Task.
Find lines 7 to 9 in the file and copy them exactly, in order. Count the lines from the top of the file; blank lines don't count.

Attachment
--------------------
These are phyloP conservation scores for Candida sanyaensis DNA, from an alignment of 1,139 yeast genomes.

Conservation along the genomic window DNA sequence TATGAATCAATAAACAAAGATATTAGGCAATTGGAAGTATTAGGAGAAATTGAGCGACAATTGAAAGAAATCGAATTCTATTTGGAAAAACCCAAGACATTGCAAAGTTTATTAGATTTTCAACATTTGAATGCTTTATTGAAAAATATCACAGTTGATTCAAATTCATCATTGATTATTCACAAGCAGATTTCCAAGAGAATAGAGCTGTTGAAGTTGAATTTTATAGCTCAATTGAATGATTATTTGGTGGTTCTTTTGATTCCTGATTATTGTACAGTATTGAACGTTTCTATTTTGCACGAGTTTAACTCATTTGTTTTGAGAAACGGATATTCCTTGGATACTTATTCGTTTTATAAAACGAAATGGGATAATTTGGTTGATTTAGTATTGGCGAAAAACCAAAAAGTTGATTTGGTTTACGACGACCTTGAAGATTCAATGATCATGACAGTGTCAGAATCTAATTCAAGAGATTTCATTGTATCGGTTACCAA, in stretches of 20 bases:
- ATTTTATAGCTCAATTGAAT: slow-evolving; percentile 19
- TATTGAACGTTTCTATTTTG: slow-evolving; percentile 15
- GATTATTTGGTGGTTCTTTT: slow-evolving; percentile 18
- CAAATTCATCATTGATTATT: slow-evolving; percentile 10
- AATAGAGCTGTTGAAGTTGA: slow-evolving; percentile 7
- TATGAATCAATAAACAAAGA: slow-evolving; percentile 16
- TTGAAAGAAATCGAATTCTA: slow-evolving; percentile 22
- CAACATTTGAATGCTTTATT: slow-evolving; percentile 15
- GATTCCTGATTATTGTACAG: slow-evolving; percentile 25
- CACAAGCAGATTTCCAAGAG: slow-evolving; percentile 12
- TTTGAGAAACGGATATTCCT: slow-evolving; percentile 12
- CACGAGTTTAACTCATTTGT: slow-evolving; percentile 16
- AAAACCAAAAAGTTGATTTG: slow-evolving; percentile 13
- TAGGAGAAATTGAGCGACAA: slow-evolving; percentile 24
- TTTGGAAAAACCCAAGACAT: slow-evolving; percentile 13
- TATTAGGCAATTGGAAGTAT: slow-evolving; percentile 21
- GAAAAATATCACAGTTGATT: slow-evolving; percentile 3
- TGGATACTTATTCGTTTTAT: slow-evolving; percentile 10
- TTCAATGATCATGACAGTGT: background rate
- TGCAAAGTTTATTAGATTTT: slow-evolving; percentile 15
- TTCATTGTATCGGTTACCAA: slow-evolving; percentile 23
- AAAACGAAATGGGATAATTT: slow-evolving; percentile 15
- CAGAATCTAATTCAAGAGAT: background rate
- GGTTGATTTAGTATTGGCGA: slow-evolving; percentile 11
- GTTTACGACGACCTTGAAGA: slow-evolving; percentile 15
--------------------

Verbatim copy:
- AATAGAGCTGTTGAAGTTGA: slow-evolving; percentile 7
- TATGAATCAATAAACAAAGA: slow-evolving; percentile 16
- TTGAAAGAAATCGAATTCTA: slow-evolving; percentile 22